An oxymoron you say? Maybe.
There are two types of generally favored forms of executive pay reform. Say on Pay, and a Mandatory Cap.
Say on Pay
Currently, there is only one piece of federal legislation currently being deliberated in the United States Congress that affects executive pay. That’s the “Say on pay” legislative proposal which would require shareholders to cast nonbinding votes on executive pay
lol. Nonbinding. So essentially, it means nothing. But if it were binding would that really make a difference?
Public company ownership is just that, public. Anyone in America can purchase a share in a public company, with no discriminating strings attached. But if that’s the case, then don’t citizens already have control over executive pay?
Of course they do.
Shareholders elect board members who in turn recruit and compensate executives for a well-run corporation. So it seems to me, if shareholders disagree with how much an executive is being paid, all they really have to do is demand that the board release them, take control of the board themselves, or, according to company bylaws, replace those board members with more intelligent leadership at the next annual meeting. These are not hard things. The only reason executives make as much as they do is because shareholders aren’t opposed to it.
If you’re not a majority shareholder in a major corporation, you can continue to complain about executive pay, or you can fix the problem the right way. By affecting the companies real leadership. Do what you should and vote with your wallet. No better way to affect a public company than to motivate shareholders to make better decisions. And the best way to a shareholders heart, is by his wallet.
Opponents of Say on Pay, including President-Elect Barack Obama, have voiced a desire to be able to limit executive pay to that of 20 times that of the average worker’s salary. That, they argue, would create a “fair” compensation structure.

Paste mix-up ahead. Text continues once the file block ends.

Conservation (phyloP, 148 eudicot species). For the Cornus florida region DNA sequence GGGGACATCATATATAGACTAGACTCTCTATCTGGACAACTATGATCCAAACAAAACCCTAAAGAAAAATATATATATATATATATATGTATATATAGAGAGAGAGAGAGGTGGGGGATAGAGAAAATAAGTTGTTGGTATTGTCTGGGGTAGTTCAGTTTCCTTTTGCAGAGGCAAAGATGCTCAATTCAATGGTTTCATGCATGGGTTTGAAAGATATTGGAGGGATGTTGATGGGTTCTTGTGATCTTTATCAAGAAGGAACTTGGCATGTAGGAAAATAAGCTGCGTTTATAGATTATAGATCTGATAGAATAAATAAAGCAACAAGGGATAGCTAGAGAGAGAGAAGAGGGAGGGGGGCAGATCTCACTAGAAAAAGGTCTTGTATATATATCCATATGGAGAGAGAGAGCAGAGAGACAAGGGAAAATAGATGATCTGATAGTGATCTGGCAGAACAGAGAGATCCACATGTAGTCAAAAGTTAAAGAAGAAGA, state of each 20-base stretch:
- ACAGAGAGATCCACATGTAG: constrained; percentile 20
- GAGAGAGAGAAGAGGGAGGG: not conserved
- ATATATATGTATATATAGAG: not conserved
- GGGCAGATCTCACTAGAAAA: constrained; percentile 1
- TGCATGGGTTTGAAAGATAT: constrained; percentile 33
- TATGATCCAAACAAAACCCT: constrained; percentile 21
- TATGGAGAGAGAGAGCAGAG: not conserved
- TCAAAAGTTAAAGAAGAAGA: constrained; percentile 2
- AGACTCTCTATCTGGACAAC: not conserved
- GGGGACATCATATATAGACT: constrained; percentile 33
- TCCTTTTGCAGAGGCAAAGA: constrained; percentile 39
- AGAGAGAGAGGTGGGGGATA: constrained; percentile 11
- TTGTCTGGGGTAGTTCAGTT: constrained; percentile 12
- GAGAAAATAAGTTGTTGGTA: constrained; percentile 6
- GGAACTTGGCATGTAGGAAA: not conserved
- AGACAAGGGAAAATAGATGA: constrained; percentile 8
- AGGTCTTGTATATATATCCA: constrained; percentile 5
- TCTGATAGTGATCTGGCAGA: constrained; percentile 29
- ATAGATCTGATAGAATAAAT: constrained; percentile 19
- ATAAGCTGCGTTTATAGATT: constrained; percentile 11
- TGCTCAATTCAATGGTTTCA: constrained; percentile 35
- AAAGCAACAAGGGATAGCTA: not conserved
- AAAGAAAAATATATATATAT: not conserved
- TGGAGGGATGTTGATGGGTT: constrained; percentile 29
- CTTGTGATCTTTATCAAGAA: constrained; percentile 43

The concept of “fair” in regards to pay is really what frustrates me. Is it fair for an executive to make $20,000,000 a year while someone in the lower rungs is only making $20,000? While I agree it’s not fair, I hardly think it’s appropriate for the Government to regulate how shareholders (aka The People) chooses to compensate it’s leadership and representatives. To me, this only furthers the US mindset of entitlement.
Since$20,000,000 vs. $20,000 is clearly not fair, something must be done to make it fair. We’re entitled to such! The thought of taking action (Voting with your wallet, see above) is despicable. Someone, fix this problem for me!
A friend of mine and a wise man once reiterated to me a phrase from the Declaration of Independence. That the people are endowed with an inalienable right to life, liberty, and the pursuit of happiness.
Emphasis has been added on what I believe to be a critical detail in our declaration of independence. People have the right to pursue happiness. By the foundation and laws of our nation, no man is guaranteed happiness, but all men are free to pursue a life of happiness.
While that last thought will likely one day become an enormous blog article all it’s own, I found it an appropriate thought to convey here, as we discuss the idea of entitlement, fairness, and yes, executive pay.